Don’t Ever Forget Where You Come From

Our visual sociology for August 2018 gives us the gift of union-inspired art, 130 years of contemporary works and a blue zebra.

State of the Union

Exhibition at the Ian Potter Museum of Art, about student and workers’ industrial action (mostly at Melbourne University and local industrial rights movements). Very interesting look at social protest and solidarity across groups. Banner art has been a staple element of the union movement, but eventually waned. The artform rose once more in the 1980s. One of the quotes is by Melbourne Union alumni, Christos Tsiolkas, who was the first in his Greek migrant family to graduate from university. His uncle pointed out that his working class labour made the university buildings possible. He warned his soon-to-be successful nephew, ‘Don’t ever forget where you come from.’ 9 August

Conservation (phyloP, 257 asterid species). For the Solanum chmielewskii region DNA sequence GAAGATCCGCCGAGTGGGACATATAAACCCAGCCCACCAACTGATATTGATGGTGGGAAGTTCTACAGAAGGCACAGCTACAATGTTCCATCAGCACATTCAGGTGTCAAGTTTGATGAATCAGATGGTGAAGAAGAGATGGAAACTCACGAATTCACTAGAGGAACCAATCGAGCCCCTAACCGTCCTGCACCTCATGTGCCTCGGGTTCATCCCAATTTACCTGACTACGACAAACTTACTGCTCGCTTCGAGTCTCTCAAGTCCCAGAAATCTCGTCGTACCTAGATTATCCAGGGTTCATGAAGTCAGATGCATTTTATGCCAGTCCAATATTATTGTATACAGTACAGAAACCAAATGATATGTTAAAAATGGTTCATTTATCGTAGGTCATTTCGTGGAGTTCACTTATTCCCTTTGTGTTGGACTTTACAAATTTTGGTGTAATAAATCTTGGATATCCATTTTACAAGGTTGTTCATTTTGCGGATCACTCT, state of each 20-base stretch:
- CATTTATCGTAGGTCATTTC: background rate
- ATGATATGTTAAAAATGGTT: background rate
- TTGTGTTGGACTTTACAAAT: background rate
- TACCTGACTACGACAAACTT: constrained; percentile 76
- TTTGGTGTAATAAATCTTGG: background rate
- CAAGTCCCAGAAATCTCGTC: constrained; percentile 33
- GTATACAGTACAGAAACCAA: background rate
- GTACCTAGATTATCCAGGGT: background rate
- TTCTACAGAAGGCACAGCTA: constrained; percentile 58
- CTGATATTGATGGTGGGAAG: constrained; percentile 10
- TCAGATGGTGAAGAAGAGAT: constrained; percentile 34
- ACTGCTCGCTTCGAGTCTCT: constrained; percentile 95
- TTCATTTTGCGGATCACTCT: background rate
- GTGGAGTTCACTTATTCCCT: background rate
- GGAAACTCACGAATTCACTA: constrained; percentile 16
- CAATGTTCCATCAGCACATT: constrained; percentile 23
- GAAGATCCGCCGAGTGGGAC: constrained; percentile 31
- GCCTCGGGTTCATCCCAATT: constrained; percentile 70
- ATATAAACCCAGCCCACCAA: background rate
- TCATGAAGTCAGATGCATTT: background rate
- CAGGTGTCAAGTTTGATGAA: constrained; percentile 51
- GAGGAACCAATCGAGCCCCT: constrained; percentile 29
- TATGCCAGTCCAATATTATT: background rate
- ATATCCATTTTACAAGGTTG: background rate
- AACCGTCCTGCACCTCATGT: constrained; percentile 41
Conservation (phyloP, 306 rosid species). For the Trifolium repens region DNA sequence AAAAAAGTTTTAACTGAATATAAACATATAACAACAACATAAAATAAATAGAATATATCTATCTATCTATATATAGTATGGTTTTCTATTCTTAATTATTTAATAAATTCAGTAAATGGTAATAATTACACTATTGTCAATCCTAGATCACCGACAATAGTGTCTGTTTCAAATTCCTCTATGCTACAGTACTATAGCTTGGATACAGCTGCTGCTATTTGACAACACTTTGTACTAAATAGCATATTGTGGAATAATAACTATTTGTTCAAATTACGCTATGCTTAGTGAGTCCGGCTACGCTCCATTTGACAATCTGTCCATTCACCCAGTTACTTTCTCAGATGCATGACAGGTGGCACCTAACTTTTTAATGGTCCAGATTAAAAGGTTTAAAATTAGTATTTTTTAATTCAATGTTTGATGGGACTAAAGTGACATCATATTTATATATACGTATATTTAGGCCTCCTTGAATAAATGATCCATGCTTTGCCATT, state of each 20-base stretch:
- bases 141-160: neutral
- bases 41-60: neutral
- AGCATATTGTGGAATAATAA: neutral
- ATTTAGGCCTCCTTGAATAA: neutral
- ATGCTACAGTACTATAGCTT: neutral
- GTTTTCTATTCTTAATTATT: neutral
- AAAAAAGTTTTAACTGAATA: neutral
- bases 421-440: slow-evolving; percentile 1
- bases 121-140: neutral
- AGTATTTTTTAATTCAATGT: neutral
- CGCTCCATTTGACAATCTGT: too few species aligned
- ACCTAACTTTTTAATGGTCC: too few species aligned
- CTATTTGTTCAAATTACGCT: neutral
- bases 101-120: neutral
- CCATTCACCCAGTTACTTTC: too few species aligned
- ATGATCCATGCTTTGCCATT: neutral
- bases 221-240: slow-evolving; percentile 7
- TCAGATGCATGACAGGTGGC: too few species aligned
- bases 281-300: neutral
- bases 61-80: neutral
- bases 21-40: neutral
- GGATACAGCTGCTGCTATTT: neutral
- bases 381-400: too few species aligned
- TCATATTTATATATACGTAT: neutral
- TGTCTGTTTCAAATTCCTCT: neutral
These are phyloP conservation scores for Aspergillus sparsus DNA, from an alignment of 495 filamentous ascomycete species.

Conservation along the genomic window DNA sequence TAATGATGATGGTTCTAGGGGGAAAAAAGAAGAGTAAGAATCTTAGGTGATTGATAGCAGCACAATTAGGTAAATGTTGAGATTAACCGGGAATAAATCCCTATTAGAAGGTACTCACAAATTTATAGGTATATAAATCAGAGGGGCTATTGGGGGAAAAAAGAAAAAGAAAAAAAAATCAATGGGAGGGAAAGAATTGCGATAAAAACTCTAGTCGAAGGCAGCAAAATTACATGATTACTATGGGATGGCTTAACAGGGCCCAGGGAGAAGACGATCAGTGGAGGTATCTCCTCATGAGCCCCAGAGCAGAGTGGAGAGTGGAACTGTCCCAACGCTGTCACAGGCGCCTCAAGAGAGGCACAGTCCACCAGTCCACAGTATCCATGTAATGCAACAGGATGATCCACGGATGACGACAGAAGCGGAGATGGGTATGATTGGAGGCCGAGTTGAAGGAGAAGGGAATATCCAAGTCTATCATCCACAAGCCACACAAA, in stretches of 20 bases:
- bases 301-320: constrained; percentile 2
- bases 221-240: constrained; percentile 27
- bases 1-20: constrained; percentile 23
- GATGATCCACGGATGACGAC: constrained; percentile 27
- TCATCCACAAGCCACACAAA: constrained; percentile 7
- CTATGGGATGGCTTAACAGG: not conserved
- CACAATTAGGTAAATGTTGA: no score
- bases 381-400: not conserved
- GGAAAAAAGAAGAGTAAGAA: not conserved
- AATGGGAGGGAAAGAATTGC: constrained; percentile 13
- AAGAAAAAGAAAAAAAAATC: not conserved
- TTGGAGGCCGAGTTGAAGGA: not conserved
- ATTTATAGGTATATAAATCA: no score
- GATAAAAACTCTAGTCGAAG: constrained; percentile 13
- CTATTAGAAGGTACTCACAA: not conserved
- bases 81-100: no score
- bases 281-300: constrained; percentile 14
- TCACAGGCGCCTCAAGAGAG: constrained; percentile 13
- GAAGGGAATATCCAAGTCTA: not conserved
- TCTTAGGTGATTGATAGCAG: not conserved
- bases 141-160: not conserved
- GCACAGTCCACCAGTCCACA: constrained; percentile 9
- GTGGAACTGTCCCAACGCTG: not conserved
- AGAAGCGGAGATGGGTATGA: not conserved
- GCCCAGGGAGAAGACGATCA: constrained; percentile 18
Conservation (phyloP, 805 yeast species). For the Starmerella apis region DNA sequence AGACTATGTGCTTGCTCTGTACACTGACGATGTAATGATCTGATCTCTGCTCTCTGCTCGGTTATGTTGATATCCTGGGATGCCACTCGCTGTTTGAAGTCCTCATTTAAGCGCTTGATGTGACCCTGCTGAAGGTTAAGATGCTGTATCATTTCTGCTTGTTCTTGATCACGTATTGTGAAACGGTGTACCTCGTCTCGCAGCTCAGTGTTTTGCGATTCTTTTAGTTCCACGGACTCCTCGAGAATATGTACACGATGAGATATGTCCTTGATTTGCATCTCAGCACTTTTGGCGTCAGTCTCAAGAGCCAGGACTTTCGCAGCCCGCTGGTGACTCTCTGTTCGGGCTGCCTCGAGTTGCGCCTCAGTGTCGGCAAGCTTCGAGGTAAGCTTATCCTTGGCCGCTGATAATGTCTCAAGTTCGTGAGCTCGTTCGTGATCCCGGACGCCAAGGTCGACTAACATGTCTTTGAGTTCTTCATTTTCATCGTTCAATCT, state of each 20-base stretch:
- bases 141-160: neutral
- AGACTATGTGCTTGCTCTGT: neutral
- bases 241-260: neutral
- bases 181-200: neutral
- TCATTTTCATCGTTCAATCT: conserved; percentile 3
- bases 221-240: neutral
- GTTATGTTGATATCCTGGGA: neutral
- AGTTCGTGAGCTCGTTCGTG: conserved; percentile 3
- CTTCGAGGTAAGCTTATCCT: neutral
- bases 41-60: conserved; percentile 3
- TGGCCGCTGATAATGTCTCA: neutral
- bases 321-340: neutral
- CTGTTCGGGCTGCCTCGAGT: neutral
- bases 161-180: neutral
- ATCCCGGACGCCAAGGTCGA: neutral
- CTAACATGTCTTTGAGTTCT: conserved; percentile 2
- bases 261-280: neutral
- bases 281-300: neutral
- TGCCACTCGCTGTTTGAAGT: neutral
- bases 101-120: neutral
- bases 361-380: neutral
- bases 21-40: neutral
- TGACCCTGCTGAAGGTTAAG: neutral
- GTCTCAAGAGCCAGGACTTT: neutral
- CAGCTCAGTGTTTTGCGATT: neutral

This exhibition at the National Gallery Victoria celebrates 130 Years of Modern and Contemporary Art. Collection of some of the most famous artworks held by the Museum of Modern Art from New York, currently in Melbourne. Covers families artists from Impressionism, Surrealism, Abstract Expressionism and more. 12 August

This slideshow requires JavaScript.

Grandfather Clock by Maarten Baas.

Manly cockatoos

Manly has humungous cockatoos and beautiful abandoned shopping trolleys. Also I’ve lived in Sydney for a couple of years and never travelled to Manly before today because that’s how I choose to live life – on the edge of acceptable society. (From my Sociology of Trolleys series.) 13 August


A sign of the time: a blue zebra encountered on my way home from a presentation on my research about vulnerable people. 14 August 2018.

The Factory Theatre

26 August

Before and after

The joys of the sociology of trolleys. 26 August